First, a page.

It was tempting just to wander around the resort, sighing, lounging by the pool and smashing down homemade croissants for two days, but alas, it’s a jungle out there and we couldn’t miss it.

Thankfully, the weather was on our side and we were treated to wall to wall sunshine all weekend. Equally thankfully, our hotel booked us an incredible guide to show us round the park and beyond.

We had ummed and ahhed about getting a guide, but in hindsight it’s a necessity. A pleasingly smiley-but-also-jungle-hardened looking lady – whose name neither of us caught properly – from Mr Jay Khao Yai rocked up and directed us to into a private songthaew.

mr jay khao yai songthaew

After a slow drive to the park, we basically went on a delightful nature hunt for about 5 hours. The park itself is very refreshing and surprisingly mixed. As well as the classic, dense tropical jungle, there are higher peaks and rolling grassland which resembles Jurassic Park but with all the dinosaurs taken out. If you can’t imagine what that looks like, Youtube has your back, and allows me to link to one of my all time favourite videos:

The benefit to having a guide became immediately apparent when she trundled down a rocky outcrop behind a building, stopped, chuckled for a bit as we cast our eyes around in vain, before pointing to a bright green object branch RIGHT NEXT TO US and casually saying “Pit viper”.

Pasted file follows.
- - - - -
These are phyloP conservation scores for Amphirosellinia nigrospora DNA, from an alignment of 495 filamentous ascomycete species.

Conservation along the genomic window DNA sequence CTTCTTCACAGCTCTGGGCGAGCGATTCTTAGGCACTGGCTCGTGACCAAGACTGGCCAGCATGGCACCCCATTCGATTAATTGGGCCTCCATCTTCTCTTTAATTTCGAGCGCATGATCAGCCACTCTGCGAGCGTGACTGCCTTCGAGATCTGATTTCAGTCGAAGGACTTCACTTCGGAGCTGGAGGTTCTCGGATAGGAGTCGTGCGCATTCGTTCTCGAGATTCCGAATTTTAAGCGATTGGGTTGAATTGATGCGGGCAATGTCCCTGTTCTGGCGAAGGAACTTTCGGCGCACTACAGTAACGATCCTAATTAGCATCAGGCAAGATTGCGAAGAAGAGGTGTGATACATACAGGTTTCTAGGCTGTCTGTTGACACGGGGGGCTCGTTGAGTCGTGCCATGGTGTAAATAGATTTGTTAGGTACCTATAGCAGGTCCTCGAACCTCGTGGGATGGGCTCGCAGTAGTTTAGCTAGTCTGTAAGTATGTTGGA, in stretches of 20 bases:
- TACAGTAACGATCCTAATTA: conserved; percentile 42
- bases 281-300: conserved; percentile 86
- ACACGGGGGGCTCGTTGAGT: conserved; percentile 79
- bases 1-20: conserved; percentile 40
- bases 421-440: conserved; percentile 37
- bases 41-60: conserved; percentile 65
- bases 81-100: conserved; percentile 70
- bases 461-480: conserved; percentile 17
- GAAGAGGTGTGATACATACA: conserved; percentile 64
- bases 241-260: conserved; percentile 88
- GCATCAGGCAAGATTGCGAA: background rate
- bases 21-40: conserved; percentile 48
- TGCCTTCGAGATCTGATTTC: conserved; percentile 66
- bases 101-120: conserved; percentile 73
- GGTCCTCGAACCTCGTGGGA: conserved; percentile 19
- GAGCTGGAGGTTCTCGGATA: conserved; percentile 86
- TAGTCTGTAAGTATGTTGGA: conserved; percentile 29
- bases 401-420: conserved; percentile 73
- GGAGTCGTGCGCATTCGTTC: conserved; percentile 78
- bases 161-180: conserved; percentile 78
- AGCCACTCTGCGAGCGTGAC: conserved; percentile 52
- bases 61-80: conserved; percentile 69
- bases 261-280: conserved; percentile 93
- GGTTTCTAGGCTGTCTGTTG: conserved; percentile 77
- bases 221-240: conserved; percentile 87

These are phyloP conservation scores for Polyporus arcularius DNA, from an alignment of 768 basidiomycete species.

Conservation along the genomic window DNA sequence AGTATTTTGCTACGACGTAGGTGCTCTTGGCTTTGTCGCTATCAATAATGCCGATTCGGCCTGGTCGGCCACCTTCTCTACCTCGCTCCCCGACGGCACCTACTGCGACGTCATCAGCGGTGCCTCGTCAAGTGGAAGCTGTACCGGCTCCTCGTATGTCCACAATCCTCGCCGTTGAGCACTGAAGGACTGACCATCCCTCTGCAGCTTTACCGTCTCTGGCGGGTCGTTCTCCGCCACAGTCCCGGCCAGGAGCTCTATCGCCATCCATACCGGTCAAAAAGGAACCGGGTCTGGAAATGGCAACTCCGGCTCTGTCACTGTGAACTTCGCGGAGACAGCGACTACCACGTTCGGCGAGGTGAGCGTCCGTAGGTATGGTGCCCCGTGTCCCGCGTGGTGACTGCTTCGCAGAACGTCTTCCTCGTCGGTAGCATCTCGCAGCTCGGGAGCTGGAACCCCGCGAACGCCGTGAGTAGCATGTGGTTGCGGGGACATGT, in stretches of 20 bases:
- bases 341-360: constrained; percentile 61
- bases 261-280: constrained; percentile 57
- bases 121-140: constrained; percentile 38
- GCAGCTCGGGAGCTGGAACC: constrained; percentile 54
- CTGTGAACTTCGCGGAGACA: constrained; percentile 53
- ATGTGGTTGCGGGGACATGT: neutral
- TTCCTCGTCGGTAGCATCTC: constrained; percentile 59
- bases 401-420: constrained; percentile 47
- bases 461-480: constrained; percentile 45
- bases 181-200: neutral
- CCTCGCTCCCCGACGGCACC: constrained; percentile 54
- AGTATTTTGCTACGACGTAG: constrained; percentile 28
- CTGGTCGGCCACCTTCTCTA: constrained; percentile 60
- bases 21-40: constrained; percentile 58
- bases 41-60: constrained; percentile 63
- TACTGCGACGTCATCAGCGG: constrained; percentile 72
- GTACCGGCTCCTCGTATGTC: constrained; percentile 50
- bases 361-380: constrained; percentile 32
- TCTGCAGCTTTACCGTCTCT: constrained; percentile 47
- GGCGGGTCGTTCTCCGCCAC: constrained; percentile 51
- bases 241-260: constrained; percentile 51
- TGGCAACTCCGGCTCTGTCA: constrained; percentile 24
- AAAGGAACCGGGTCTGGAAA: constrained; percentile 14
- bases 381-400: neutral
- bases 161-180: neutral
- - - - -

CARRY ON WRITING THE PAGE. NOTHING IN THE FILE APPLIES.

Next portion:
“Dangerous?” I ventured hesitantly. “Yes”, she laughed, “Haemotoxin”. Such fun.

The day continued in this vein. Guide laughs as she shows us massive spider dangling above our head, two feet away.

khao yai spider
Spot the spider. Coming soon to a nightmare near you.

Guide laughs as she spots really quite large group of monkeys and we don’t. Guide laughs as she rams truck off side of road, at speed, before bundling us out and showing us a rare gibbon swinging away into the trees. Our guide was absolutely magnificent and clearly loved her job.

We spent a good hour trekking around the jungle, tracking a family of gibbons and listening to them call. That was pretty magic. We went in search of, and found, some giant hornbills, leaving our guide whooping with delight. Her ability to spot the tiniest detail and lead us to something cool was amazing and worth the price alone. When you consider that price included a full day of transport, guide, trekking, nature spotting, lunch, snacks, the bat cave, and park entry which is 400 THB for us foreigners, it was a steal.

We should talk about the bat cave.